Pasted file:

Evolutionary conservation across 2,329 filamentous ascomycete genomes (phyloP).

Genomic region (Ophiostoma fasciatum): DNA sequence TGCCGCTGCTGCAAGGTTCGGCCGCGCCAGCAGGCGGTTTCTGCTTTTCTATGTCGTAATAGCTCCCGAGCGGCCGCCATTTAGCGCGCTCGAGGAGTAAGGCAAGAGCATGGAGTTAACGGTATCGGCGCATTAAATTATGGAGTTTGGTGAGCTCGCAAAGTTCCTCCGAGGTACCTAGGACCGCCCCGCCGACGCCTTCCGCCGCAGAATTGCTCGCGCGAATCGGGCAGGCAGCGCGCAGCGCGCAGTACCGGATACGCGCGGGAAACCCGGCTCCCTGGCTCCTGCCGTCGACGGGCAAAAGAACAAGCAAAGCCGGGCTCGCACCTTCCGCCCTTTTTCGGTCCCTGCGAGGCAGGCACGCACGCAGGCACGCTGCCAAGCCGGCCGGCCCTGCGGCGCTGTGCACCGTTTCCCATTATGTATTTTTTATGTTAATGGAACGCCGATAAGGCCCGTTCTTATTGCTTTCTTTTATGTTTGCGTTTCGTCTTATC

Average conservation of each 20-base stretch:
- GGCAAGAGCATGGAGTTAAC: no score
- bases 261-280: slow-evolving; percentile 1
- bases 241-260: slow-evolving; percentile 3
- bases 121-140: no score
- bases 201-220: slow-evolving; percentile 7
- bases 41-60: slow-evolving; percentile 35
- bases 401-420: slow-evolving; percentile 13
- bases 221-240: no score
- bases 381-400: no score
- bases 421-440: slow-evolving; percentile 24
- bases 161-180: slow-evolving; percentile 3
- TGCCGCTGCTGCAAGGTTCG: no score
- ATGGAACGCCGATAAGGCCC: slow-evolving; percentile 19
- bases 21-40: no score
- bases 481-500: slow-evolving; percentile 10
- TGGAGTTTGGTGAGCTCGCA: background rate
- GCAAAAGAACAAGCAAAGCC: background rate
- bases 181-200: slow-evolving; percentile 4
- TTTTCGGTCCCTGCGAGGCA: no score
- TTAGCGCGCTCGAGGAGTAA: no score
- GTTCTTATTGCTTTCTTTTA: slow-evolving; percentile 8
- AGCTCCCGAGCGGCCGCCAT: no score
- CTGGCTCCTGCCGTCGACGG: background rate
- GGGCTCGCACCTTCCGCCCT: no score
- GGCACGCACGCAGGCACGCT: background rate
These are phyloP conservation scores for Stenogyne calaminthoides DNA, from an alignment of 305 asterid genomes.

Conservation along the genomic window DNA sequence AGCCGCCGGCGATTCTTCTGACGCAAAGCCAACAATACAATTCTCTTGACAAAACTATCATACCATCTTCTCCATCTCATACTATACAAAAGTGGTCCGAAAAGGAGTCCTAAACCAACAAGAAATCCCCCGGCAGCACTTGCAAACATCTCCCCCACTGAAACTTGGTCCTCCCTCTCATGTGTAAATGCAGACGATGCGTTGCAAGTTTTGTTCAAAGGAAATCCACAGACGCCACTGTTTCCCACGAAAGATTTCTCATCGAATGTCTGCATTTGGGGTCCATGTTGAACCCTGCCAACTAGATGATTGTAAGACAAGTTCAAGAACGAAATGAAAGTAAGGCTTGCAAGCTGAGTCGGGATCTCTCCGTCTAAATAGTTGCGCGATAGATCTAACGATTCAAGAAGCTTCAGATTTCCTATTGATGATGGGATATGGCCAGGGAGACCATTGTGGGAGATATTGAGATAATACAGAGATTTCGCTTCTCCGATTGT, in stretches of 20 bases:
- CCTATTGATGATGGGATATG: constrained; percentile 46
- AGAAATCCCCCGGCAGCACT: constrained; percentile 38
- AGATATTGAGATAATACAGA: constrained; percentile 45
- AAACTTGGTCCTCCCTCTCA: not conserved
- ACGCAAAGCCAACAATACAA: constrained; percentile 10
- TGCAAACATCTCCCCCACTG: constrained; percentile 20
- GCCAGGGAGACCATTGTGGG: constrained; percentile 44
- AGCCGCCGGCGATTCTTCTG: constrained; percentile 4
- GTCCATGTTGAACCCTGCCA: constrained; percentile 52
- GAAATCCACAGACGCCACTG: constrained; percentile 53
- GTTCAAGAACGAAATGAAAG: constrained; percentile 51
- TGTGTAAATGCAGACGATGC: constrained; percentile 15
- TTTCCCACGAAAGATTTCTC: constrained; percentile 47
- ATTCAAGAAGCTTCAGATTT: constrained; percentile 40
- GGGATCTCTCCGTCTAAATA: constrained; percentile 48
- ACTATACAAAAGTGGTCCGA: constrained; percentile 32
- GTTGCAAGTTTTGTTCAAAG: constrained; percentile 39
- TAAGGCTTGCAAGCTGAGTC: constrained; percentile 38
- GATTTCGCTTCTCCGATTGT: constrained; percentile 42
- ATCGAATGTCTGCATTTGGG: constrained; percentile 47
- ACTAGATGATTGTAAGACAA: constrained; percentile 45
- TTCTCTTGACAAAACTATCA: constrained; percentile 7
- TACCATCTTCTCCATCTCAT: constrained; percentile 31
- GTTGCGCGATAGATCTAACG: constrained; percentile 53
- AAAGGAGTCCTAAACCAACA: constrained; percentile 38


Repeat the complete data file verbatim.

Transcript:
Evolutionary conservation across 2,329 filamentous ascomycete genomes (phyloP).

Genomic region (Ophiostoma fasciatum): DNA sequence TGCCGCTGCTGCAAGGTTCGGCCGCGCCAGCAGGCGGTTTCTGCTTTTCTATGTCGTAATAGCTCCCGAGCGGCCGCCATTTAGCGCGCTCGAGGAGTAAGGCAAGAGCATGGAGTTAACGGTATCGGCGCATTAAATTATGGAGTTTGGTGAGCTCGCAAAGTTCCTCCGAGGTACCTAGGACCGCCCCGCCGACGCCTTCCGCCGCAGAATTGCTCGCGCGAATCGGGCAGGCAGCGCGCAGCGCGCAGTACCGGATACGCGCGGGAAACCCGGCTCCCTGGCTCCTGCCGTCGACGGGCAAAAGAACAAGCAAAGCCGGGCTCGCACCTTCCGCCCTTTTTCGGTCCCTGCGAGGCAGGCACGCACGCAGGCACGCTGCCAAGCCGGCCGGCCCTGCGGCGCTGTGCACCGTTTCCCATTATGTATTTTTTATGTTAATGGAACGCCGATAAGGCCCGTTCTTATTGCTTTCTTTTATGTTTGCGTTTCGTCTTATC

Average conservation of each 20-base stretch:
- GGCAAGAGCATGGAGTTAAC: no score
- bases 261-280: slow-evolving; percentile 1
- bases 241-260: slow-evolving; percentile 3
- bases 121-140: no score
- bases 201-220: slow-evolving; percentile 7
- bases 41-60: slow-evolving; percentile 35
- bases 401-420: slow-evolving; percentile 13
- bases 221-240: no score
- bases 381-400: no score
- bases 421-440: slow-evolving; percentile 24
- bases 161-180: slow-evolving; percentile 3
- TGCCGCTGCTGCAAGGTTCG: no score
- ATGGAACGCCGATAAGGCCC: slow-evolving; percentile 19
- bases 21-40: no score
- bases 481-500: slow-evolving; percentile 10
- TGGAGTTTGGTGAGCTCGCA: background rate
- GCAAAAGAACAAGCAAAGCC: background rate
- bases 181-200: slow-evolving; percentile 4
- TTTTCGGTCCCTGCGAGGCA: no score
- TTAGCGCGCTCGAGGAGTAA: no score
- GTTCTTATTGCTTTCTTTTA: slow-evolving; percentile 8
- AGCTCCCGAGCGGCCGCCAT: no score
- CTGGCTCCTGCCGTCGACGG: background rate
- GGGCTCGCACCTTCCGCCCT: no score
- GGCACGCACGCAGGCACGCT: background rate
These are phyloP conservation scores for Stenogyne calaminthoides DNA, from an alignment of 305 asterid genomes.

Conservation along the genomic window DNA sequence AGCCGCCGGCGATTCTTCTGACGCAAAGCCAACAATACAATTCTCTTGACAAAACTATCATACCATCTTCTCCATCTCATACTATACAAAAGTGGTCCGAAAAGGAGTCCTAAACCAACAAGAAATCCCCCGGCAGCACTTGCAAACATCTCCCCCACTGAAACTTGGTCCTCCCTCTCATGTGTAAATGCAGACGATGCGTTGCAAGTTTTGTTCAAAGGAAATCCACAGACGCCACTGTTTCCCACGAAAGATTTCTCATCGAATGTCTGCATTTGGGGTCCATGTTGAACCCTGCCAACTAGATGATTGTAAGACAAGTTCAAGAACGAAATGAAAGTAAGGCTTGCAAGCTGAGTCGGGATCTCTCCGTCTAAATAGTTGCGCGATAGATCTAACGATTCAAGAAGCTTCAGATTTCCTATTGATGATGGGATATGGCCAGGGAGACCATTGTGGGAGATATTGAGATAATACAGAGATTTCGCTTCTCCGATTGT, in stretches of 20 bases:
- CCTATTGATGATGGGATATG: constrained; percentile 46
- AGAAATCCCCCGGCAGCACT: constrained; percentile 38
- AGATATTGAGATAATACAGA: constrained; percentile 45
- AAACTTGGTCCTCCCTCTCA: not conserved
- ACGCAAAGCCAACAATACAA: constrained; percentile 10
- TGCAAACATCTCCCCCACTG: constrained; percentile 20
- GCCAGGGAGACCATTGTGGG: constrained; percentile 44
- AGCCGCCGGCGATTCTTCTG: constrained; percentile 4
- GTCCATGTTGAACCCTGCCA: constrained; percentile 52
- GAAATCCACAGACGCCACTG: constrained; percentile 53
- GTTCAAGAACGAAATGAAAG: constrained; percentile 51
- TGTGTAAATGCAGACGATGC: constrained; percentile 15
- TTTCCCACGAAAGATTTCTC: constrained; percentile 47
- ATTCAAGAAGCTTCAGATTT: constrained; percentile 40
- GGGATCTCTCCGTCTAAATA: constrained; percentile 48
- ACTATACAAAAGTGGTCCGA: constrained; percentile 32
- GTTGCAAGTTTTGTTCAAAG: constrained; percentile 39
- TAAGGCTTGCAAGCTGAGTC: constrained; percentile 38
- GATTTCGCTTCTCCGATTGT: constrained; percentile 42
- ATCGAATGTCTGCATTTGGG: constrained; percentile 47
- ACTAGATGATTGTAAGACAA: constrained; percentile 45
- TTCTCTTGACAAAACTATCA: constrained; percentile 7
- TACCATCTTCTCCATCTCAT: constrained; percentile 31
- GTTGCGCGATAGATCTAACG: constrained; percentile 53
- AAAGGAGTCCTAAACCAACA: constrained; percentile 38